Van Life

Van Living by Choice: We’re Not Homeless

By on October 31, 2013

One of our favorite quotes from the past year of van living has been from Ellis, an American in Istanbul. When he found out we live in our Westy, he said:

“You don’t look homeless. I mean, you look clean and stuff.”

When we made the choice to live in Mork (our van), the thought hadn’t even crossed our minds that we might be stereotyped.

Or judged.

We just wanted to travel together, without a lot of hassle. The VW campervan was our solution.

What Led to Our Decision to Live in a Westfalia

My partner, Armando, made the decision to become a digital nomad in June of last year. He sold everything he couldn’t carry and made his way from his life in Sofia to visit me in the Czech Republic. I was also ready for a change.

IMG_8205We both loved to travel, so we looked at our options together:

  • Relocating to another country, as a couple (replacing our static lives with another static life)
  • Traveling by plane, train or bus to different locations while lugging our luggage and computers/work stuff from place to place
  • Buying a van and using it as both storage and transport

We knew we weren’t happy being static, so relocation wasn’t an option. We’d already done the rooted-in-one-spot thing for 10 and 13 years, respectively.

Armando already knew what a pain it was to carry your life in two bags+ and imagining us hauling around all of his camera gear, clothes, etc. from place to place seemed to be a job in itself.

The van seemed to be a perfect solution. We could be together, we’d have a place to sleep and storage, and we’d have independent transport. It was a no-brainer, really.

Meeting Our Westy Mork

I was working and living in Brno, Czech Republic. Armando went to Prague to make some money chalking art in the streets. He was staying in a hostel there when we decided a van was the best option.

He’d barely started looking into vans when he spotted one outside of the hostel and chased down the owner to pick his brain on what to look for in a van.

It was up for sale in fact; it had only been advertised two days earlier. It seemed fated. He worked in Prague, his uncle loaned us some money and voila! Mork was ours.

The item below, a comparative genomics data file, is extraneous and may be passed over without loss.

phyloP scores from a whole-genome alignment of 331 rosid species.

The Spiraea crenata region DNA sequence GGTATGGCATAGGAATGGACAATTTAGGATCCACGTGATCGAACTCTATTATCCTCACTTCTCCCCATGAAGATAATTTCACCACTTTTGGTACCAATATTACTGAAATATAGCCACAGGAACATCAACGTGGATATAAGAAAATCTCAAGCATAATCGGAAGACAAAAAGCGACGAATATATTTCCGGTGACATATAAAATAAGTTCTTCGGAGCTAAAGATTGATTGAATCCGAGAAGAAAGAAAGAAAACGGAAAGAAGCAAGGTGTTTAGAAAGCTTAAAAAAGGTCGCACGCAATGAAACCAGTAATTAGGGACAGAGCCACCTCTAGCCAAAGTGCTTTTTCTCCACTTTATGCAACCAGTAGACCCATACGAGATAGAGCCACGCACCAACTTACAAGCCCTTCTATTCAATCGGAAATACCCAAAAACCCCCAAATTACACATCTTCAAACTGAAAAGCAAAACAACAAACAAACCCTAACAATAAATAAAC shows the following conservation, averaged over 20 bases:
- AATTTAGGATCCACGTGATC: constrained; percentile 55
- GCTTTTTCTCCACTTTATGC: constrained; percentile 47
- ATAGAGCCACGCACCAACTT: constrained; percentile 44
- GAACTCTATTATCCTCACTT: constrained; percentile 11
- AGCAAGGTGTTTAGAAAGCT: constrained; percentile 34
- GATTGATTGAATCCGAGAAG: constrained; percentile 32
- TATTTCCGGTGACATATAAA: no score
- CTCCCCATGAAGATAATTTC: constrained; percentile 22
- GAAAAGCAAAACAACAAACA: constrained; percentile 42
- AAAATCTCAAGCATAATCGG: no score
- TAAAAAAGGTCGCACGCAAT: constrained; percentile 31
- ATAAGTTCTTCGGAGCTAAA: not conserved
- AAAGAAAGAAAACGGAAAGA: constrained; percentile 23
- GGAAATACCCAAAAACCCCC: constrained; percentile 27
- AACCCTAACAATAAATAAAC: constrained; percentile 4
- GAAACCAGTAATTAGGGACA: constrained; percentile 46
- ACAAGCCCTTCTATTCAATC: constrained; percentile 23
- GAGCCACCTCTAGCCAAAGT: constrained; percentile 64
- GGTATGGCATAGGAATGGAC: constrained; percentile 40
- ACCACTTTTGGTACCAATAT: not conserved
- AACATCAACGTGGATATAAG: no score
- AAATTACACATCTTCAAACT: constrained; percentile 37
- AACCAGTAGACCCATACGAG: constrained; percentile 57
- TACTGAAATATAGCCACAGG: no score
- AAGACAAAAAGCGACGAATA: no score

Planning Ahead for Road Travels in Europe

Originally, we’d planned on moving me from Brno and ‘testing’ our travel and van living legs in Prague to adjust. Armando got a job offer in Sofia, Bulgaria that required him to be there in 24 hours.

He wrote me and told me to pack up- we were leaving immediately. I had literally about 3 hours to get rid of any extras, choose my essentials and before I knew it we were having our first dinner in Budapest.

We didn’t have the time to have doubts. We were on our way to our next destination: discovering ourselves and rediscovering our possibilities of life.

One Year Looking Back at Van Living

IMG_7988Our quality of life is so much higher than our expectations led us to believe was possible. We’ve had the most magnificent ups and downs than either of us have had for a very long time

Our priorities are more genuine, which truly has given us more space for happiness.

We can enjoy the little things and let go of so many unnecessary stresses, which we couldn’t do in our ‘former’ lives. Thanks to that contentment, we’re much more resilient than we were before when tough things happen. And they do. It’s life.

Stereotypes of Van Living

The one unexpected drawback we’ve had with living in Mork: outside perceptions of who we are and what we’re worth. We so didn’t see that coming. Honestly, the response to our lives has been in two halves: good and bad.

We’re either:

  • Living the dream
  • Brave and adventurous
  • Embodying a ‘hippie existence’ of days of yore
  • The new generation

Or living in a van because we’re:

  • Homeless
  • Thieves, i.e. gypsies, i.e. freeloaders looking for a handout
  • On permanent vacation
  • Too lazy to work

It’s trying to dispel the negative stereotypes that really try our patience. We work harder now than we did when we were settled, with regular jobs and ‘normal’ existences. We have longer hours, with more motivation and attention to detail.

We work hard, because the tradeoff is worth it: we get to travel when and where we want. We chose this life. We have few regrets for this choice. Dealing with a few misguided stereotypes is a small sacrifice for the daily joys we have.

Yes, we live in a van. Yes, we are nomadic in a way. But no, we aren’t homeless.

Home is where the heart is, and in our case- it’s our Westy, Mork.

What do you think? Do you live in a van, have you or do you want to? Please feel free to leave your comments below!







  1. Reply

    Wallis & Futuna

    September 22, 2014